A drug that can greatly reduce the size of lung cancer tumours has been made available on the NHS.
The drug, called Tagrisso (osimertinib), is suitable for people with non-small-cell lung cancer who have a mutation that means they’ve stopped responding to other treatments.
It is estimated that 300 people in England and Wales will be eligible for the drug each year.
In clinical trials, some 66% of patients experienced a reduction in the size of their tumours. Meanwhile in six patients, the disease was wiped out completely.
Experts have hailed the drug as “promising”, but added that more information is needed on the benefits it can provide long-term.
Tagrisso, which was only granted a licence in February this year, has been hailed as a “breakthrough” drug by manufacturer AstraZeneca.
The National Institute for Health and Care Excellence (NICE) said Tagrisso should be made available through the Cancer Drugs Fund (CDF), after a financial agreement was reached with the manufacturer.
The drug will act as a second treatment for people with advanced non-small-cell lung cancer that has a specific mutation, known as EGFR T790M-positive, PA reported.
Tagrisso has been made available to patients while clinical trials continue to assess its full potential.
“People with this particular type of lung cancer usually have distressing symptoms and their disease can progress very quickly,” said Professor Carole Longson, director of the health technology evaluation centre at NICE.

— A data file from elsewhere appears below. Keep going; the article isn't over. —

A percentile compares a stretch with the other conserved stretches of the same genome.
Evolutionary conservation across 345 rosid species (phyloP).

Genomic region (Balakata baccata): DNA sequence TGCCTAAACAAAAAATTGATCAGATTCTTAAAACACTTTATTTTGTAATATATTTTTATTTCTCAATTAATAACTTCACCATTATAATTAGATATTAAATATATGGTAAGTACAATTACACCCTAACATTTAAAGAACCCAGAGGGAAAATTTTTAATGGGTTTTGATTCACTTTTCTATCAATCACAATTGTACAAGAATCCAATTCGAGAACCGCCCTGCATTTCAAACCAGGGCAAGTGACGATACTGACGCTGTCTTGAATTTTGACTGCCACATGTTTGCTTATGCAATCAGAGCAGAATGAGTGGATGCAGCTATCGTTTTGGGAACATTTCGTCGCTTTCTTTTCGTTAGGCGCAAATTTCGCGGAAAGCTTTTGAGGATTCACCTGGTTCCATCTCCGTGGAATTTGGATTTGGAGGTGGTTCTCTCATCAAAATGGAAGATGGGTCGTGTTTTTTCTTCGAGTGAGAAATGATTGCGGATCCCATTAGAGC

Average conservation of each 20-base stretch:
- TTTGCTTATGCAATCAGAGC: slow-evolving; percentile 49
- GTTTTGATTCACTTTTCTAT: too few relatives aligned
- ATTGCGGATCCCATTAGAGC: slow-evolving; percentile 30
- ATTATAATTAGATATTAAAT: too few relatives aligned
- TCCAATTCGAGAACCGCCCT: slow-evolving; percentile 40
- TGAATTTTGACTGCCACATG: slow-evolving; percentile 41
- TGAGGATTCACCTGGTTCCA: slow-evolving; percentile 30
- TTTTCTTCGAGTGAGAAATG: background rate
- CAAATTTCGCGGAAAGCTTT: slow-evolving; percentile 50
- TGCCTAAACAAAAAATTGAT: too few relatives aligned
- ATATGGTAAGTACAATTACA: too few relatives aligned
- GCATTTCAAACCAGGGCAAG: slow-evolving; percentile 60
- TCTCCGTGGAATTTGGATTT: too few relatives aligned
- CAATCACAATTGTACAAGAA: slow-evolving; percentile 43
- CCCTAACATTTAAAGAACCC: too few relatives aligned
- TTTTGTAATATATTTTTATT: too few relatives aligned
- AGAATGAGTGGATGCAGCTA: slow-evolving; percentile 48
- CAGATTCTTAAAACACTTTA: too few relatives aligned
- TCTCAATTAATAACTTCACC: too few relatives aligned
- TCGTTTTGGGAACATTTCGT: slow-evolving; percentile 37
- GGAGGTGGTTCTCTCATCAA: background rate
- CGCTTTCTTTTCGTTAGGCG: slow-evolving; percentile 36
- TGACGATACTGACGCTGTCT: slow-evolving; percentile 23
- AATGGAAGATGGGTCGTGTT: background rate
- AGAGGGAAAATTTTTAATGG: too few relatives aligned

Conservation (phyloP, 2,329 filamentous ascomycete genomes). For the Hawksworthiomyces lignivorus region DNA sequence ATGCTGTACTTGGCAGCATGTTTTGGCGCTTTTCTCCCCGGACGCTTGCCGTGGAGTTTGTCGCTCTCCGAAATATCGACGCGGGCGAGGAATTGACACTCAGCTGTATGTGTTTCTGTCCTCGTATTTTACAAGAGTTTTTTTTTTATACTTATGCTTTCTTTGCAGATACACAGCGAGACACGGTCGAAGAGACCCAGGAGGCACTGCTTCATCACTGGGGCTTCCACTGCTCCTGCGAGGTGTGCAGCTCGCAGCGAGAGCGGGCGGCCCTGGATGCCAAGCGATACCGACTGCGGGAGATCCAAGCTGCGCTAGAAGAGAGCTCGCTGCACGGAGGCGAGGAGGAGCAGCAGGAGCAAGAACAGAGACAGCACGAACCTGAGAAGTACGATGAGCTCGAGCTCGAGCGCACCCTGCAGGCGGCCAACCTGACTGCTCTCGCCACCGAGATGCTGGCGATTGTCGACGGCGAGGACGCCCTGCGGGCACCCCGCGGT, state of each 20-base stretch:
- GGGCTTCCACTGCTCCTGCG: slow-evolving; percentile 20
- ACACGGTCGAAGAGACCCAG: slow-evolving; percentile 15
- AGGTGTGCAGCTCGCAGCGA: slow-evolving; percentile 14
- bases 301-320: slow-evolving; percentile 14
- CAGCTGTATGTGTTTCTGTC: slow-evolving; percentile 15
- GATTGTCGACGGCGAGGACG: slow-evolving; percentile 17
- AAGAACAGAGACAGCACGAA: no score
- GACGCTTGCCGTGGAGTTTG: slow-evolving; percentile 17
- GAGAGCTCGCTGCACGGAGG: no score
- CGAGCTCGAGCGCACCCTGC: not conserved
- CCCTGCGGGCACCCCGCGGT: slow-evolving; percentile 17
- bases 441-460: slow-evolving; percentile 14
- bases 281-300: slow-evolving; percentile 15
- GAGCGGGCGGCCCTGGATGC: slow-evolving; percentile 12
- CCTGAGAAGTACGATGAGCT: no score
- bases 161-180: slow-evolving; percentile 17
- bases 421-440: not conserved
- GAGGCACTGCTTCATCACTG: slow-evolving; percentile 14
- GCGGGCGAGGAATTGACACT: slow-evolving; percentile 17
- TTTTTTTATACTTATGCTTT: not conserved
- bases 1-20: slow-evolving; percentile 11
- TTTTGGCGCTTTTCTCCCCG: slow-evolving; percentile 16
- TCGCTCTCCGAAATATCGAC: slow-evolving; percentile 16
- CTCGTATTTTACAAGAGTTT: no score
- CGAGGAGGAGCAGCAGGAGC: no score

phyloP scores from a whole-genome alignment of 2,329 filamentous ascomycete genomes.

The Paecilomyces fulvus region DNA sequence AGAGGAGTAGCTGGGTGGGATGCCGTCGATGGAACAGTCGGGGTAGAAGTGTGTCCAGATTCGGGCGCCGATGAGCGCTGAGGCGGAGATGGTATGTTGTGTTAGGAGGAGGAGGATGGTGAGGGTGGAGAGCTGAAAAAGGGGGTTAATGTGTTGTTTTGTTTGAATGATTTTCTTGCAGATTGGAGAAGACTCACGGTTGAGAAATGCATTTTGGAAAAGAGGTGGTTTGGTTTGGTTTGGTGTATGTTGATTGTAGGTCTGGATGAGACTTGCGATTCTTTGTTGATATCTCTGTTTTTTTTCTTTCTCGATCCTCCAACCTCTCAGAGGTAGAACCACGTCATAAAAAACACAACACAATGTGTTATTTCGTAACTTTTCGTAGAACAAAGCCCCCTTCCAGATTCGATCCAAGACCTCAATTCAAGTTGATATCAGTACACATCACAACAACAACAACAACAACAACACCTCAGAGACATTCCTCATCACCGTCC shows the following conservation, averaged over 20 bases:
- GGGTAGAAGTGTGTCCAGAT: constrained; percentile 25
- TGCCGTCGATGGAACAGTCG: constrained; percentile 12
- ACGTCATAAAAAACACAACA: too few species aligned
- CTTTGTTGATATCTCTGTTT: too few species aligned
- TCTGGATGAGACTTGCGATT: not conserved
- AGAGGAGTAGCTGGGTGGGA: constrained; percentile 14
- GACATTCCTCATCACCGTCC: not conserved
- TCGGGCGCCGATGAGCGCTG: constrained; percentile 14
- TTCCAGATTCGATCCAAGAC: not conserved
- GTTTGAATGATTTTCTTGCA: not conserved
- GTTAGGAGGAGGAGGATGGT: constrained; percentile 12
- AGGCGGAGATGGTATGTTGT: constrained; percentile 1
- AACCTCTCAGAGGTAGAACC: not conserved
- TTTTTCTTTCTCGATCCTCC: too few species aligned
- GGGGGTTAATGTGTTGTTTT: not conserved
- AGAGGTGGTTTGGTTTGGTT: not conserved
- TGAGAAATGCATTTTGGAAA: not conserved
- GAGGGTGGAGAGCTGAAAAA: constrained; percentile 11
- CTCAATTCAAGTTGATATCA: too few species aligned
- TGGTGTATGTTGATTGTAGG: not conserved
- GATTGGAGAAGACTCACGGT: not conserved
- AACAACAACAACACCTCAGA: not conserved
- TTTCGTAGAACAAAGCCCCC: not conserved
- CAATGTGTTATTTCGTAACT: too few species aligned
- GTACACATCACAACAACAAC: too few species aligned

“Osimertinib is clinically effective in the short term. However, we do not have the full picture yet and we need more information on its long-term benefits to find out if it is truly cost effective.
“For the first time, we are able to give patients access to a promising new cancer treatment whilst more evidence is gathered on its effectiveness. This is the system working as it should.”
In clinical trials of the drug, some 66% of patients experienced a reduction in the size of their tumours, while six out of 397 patients experienced a complete response - meaning experts could find no evidence of disease.
Overall, almost twice as many patients responded to the treatment compared with chemotherapy.
The drug was also found to stall progression of the cancer by an extra four months.
Clinical investigator for the drug, Dr Alastair Greystoke, hailed it as “a turning point” for treatment in people with EGFR T790M mutation-positive non-small-cell lung cancer.
He added that the effectiveness of the drug in reducing tumour size is “unprecedented for patients at this stage of their disease”.
Paula Chadwick, chief executive of the Roy Castle Lung Cancer Foundation, said the drug “represents a new option for hundreds of patients”.
“This new type of targeted therapy is an exciting development in the treatment of lung cancer. For many of our patients and their families this is a breakthrough moment - a recognition that these new medicines can truly benefit people with an advanced form of the disease,” he said.
“We welcome the announcement - it is good news for patients with the appropriate type of lung cancer. We hope this paves the way for further positive decisions for lung cancer patients across the UK.”